7. May we be counted worthy, in the near future, following the Holy Fathers and the Holy Synods, preserving free from innovation the Faith once for all delivered to us, to proclaim, with the Fathers of the Pan-Orthodox Synod of 1848:
„Let us hold fast the Confession‟ which we have received unadulterated..., abhorring every novelty as a suggestion of the Devil. He who accepts a novelty reproaches with deficiency the Orthodox Faith that has been preached. But this Faith has long since been sealed in completeness, not admitting either diminution or in- crease, or any alteration whatsoever; and he who dares to do, advise, or think of such a thing has already denied the faith of Christ.”

Unto the Bestower of the Beginning and the End, the Father, and the Son, and the Holy Spirit, the one Godhead of All, be glory, dominion, and honor, now and ever, and unto the infinite ages of ages. Amen!

Approved today August 6-th, 2014 (old calendar) – Holy Metropolis SLĂTIOARA


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1 “Ecumenism”: the terms “ecumenism” and “ecumenical movement” are derived from the Greek word Οἰκουμένη, which is based on the words οἶκος (house) and οἰκῶ (I inhabit). • The word οἰκουμενικός, -ή, -όν was introduced into ecclesiastical parlance in the era of the Fathers with an Orthodox meaning (Œcumenical Synod, Œcumenical Father, the Œcumenical Symbol of Faith, etc.). • In the twentieth century, there appeared the technical terms “ecumenism” and “ecumenical movement,” which lack any Orthodox meaning, since they are connected with the endeavor to unify divided Christians throughout the world (the Οἰκουμένη), on the basis of an erroneous and heretical ecclesiology.

2 “Syncretism” (συγκρητισμός): from the verb συνκρητίζω (σσν-κρητίζω, Κρὴς-Κρητικός). Al- though they had differences among themselves, the ancient Cretans would join forces against a common enemy in times of war. • The term “syncretism” denotes a commingling of elements of differing provenance (religions, forms of worship, ideologies, doctrines, confessions, confessions and contradictions that were forcibly reunited, etc.) for the purpose of bringing forth something new without any real or essential union.

3 “Inter-Christian”: that which pertains to two or more Christian Confessions, which are engaged in syncretistic dialogue for the purpose of union.

4 “Inter-religious”: that which pertains to two or more religions, which are engaged in syncretis- tic dialogue for the purpose of union.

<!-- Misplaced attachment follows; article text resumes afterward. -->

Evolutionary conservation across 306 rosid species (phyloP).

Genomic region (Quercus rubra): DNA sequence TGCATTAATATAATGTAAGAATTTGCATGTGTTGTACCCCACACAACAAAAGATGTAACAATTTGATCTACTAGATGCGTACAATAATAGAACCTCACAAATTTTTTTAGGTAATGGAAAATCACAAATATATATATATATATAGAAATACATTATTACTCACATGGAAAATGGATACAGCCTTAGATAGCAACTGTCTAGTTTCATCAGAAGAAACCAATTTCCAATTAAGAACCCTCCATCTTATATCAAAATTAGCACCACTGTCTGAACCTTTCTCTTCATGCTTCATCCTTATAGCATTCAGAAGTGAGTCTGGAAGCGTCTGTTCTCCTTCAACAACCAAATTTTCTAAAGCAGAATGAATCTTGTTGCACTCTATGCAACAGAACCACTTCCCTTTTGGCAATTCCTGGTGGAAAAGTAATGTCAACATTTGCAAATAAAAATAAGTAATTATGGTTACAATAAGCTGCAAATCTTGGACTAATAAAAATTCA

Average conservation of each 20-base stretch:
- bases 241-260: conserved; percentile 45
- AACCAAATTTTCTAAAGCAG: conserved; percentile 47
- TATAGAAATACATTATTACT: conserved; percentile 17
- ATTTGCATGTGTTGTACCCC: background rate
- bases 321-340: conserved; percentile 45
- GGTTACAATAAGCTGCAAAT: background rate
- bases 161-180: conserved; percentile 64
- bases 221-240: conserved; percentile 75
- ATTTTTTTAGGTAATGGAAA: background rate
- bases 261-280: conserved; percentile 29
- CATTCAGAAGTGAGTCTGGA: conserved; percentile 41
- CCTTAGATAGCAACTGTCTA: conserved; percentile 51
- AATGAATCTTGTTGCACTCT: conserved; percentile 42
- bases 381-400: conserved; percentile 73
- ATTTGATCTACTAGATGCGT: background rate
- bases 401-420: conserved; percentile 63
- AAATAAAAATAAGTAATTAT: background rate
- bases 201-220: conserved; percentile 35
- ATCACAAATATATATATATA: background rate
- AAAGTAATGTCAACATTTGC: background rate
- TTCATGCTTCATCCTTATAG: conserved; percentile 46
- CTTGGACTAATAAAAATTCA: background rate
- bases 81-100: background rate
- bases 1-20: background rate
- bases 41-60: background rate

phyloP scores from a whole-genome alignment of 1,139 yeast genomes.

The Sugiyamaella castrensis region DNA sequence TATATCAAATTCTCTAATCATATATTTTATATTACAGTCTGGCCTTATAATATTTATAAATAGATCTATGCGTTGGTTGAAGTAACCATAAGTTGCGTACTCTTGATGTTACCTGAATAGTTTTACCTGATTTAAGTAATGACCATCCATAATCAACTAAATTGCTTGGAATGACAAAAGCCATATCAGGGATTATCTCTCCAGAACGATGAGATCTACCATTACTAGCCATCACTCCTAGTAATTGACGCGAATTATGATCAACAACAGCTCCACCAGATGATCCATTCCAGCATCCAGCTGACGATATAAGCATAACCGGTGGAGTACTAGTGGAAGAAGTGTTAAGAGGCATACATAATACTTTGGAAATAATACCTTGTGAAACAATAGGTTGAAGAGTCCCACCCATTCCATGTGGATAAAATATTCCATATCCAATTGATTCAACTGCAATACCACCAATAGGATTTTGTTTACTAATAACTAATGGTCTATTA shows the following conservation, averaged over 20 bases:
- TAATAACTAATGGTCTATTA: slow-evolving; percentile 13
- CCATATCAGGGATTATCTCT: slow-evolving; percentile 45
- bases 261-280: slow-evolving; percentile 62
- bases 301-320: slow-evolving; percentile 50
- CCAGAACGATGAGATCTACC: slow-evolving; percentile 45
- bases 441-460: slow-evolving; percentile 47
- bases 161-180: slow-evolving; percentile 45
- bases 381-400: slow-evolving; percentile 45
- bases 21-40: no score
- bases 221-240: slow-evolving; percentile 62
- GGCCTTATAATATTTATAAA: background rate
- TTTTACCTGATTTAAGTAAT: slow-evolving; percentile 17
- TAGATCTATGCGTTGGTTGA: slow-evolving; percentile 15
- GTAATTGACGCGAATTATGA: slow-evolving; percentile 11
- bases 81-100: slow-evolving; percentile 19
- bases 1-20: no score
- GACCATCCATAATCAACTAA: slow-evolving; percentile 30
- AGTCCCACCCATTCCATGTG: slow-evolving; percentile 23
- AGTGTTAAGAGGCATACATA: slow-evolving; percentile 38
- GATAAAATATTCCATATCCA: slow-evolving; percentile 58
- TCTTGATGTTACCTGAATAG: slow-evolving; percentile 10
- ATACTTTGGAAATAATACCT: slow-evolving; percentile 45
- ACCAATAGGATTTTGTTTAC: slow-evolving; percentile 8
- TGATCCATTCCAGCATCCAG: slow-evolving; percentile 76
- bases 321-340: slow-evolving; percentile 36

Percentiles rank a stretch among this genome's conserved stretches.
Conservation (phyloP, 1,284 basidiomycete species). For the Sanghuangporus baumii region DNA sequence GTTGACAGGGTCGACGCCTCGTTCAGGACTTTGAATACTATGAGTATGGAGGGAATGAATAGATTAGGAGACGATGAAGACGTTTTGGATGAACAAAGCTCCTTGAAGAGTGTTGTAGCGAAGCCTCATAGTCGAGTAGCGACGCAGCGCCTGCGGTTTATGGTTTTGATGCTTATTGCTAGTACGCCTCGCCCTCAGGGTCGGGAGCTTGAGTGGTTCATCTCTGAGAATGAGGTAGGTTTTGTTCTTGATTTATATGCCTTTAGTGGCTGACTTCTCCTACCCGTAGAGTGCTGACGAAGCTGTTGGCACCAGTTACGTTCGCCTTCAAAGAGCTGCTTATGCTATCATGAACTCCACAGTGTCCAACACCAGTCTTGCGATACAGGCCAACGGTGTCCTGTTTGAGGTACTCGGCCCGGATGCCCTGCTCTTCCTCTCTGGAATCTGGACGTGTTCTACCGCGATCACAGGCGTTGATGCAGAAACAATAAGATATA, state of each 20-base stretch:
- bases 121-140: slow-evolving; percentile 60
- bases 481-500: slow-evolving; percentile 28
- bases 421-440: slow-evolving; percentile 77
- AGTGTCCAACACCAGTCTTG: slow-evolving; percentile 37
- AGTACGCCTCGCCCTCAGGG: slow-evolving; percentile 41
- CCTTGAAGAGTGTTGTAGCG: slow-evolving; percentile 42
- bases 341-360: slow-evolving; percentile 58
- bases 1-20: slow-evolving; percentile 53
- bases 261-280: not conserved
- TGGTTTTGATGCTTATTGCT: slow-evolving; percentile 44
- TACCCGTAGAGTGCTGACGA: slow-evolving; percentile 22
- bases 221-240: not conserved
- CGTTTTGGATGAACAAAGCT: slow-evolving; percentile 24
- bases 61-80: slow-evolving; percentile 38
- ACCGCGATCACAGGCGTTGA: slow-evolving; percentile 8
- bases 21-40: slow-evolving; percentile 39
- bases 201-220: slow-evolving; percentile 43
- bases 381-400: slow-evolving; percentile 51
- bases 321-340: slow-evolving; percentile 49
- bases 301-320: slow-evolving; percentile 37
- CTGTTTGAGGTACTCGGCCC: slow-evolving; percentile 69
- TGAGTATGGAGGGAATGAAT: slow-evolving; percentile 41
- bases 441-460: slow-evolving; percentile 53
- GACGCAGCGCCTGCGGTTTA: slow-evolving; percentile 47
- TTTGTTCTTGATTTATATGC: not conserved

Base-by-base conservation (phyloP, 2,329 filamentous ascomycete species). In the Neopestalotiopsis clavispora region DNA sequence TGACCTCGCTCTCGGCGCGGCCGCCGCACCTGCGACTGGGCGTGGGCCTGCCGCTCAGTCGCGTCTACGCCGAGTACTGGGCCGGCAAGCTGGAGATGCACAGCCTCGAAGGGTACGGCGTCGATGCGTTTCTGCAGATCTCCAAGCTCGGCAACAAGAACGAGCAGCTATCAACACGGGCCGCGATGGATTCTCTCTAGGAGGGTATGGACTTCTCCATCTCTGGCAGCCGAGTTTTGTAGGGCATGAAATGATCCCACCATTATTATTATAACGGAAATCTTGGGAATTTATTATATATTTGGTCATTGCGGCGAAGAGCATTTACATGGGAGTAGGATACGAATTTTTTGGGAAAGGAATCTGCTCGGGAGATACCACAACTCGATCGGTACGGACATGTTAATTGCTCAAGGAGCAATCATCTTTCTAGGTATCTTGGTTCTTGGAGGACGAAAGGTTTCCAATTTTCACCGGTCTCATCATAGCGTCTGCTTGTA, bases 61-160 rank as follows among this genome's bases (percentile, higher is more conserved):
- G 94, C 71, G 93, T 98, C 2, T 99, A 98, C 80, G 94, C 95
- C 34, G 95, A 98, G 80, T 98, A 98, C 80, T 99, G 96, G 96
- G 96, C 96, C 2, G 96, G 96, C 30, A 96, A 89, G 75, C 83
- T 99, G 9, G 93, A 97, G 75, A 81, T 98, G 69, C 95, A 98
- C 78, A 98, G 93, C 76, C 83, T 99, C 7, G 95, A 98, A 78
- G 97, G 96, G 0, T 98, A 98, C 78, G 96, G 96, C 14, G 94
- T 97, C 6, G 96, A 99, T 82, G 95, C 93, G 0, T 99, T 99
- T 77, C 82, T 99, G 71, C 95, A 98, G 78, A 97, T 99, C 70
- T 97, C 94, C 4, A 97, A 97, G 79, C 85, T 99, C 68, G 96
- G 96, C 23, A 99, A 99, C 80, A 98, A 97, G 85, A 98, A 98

5 “Ecclesiology”: that branch of dogmatic theology which inquiries into matters pertaining to the nature and essence of the Church, as the Body of Christ.

6 Cf. St. Matthew 16:18.

7 This reference to the Catholicity, Uniqueness, Holiness, and Apostolicity of the Church is based upon the relevant article of the Symbol of Faith: “In One, Holy, Catholic, and Apostolic Church.” These are the principal attributes of the Orthodox Church.

8 “Internal”: a hallmark which pertains to the inner nature or essence of the Church, Her relationship with Christ, through the Father, in the Holy Spirit.

9 “A qualitative and internal, and not a quantitative and external, hallmark”: the point of the antitheses “qualitative-quantitative” and “internal-external” is to emphasize the qualitative dimension of Catholicity, since it is confessed in the Symbol of Faith, that the True and Unique Church is Catholic, primarily because She contains the revealed Truth and the means of salvation (the qualitative and internal dimension) in their entirety, and consequently in this case the concept of the Catholicity of the Church is completely identical to the concept of Orthodoxy (right belief, right outlook [φρόνημα], right Faith). Outside the Church we cannot speak about the effectiveness of the Mysteries (see below), because we cannot speak about the link that connects the believers and the Truth.

10 “Mysteriological („Sacramental‟) communion”: the communion of the faithful with Christ and between one another through the Mystery of the Divine Eucharist.

11 “A perennial assemblage and concelebrating in space and time „with all the Saints‟”: it has been very aptly observed that “the Divine Liturgy is the presence of “Incommunion”: a Bishop who is “canonical” is also “in communion with the Church”; that is, he is in communion in the Faithand in the Mysteries with the Orthodox clergy and people. It is [only] in these terms that we can speak about a Bishop being in communion with the Church.”our Lord Christ with all the Saints; at every Divine Liturgy Christ comes into our midst, and with Him „the company of the Saints is present inseparably”. “The presence of the Triune God endows the Eucharistic Synaxis of the Church with Her true dimensions: She is a Eucharistic Œcumenical Synod, which is solemnized within the Church; the whole of creation, the visible and the invisible world, concelebrates the Eucharistic Offering and together glorifies the Triune God”; “the Divine Liturgy is a Eucharistic Ecumenical Synod”; “at the Divine Liturgy Christ is present in the midst of His Church; together with Christ are our Lady, the Theotokos, the Holy Angels, all the Saints, and our reposed and living brethren, those afar off and those near”.

12 “Barefacedly in Church” (expression from the 15-th Canon of the first and second Local Synod of Constantinople from 861), bald, baldly, freely.

13 “Canonical”: a Bishop is, and is called, “canonical” when his Consecration, his pastoral and synodal activity, and also his mentality (φρόνημα), are consonant with the Dogmas and the Sa- cred Canons of the Orthodox Church.It is [only] in these terms that we can speak about a Bishop’s “canonicity.”

14 “Incommunion”: a Bishop who is “canonical” is also “in communion with the Church”; that is, he is in communion in the Faithand in the Mysteries with the Orthodox clergy and people. It is [only] in these terms that we can speak about a Bishop being in communion with the Church.”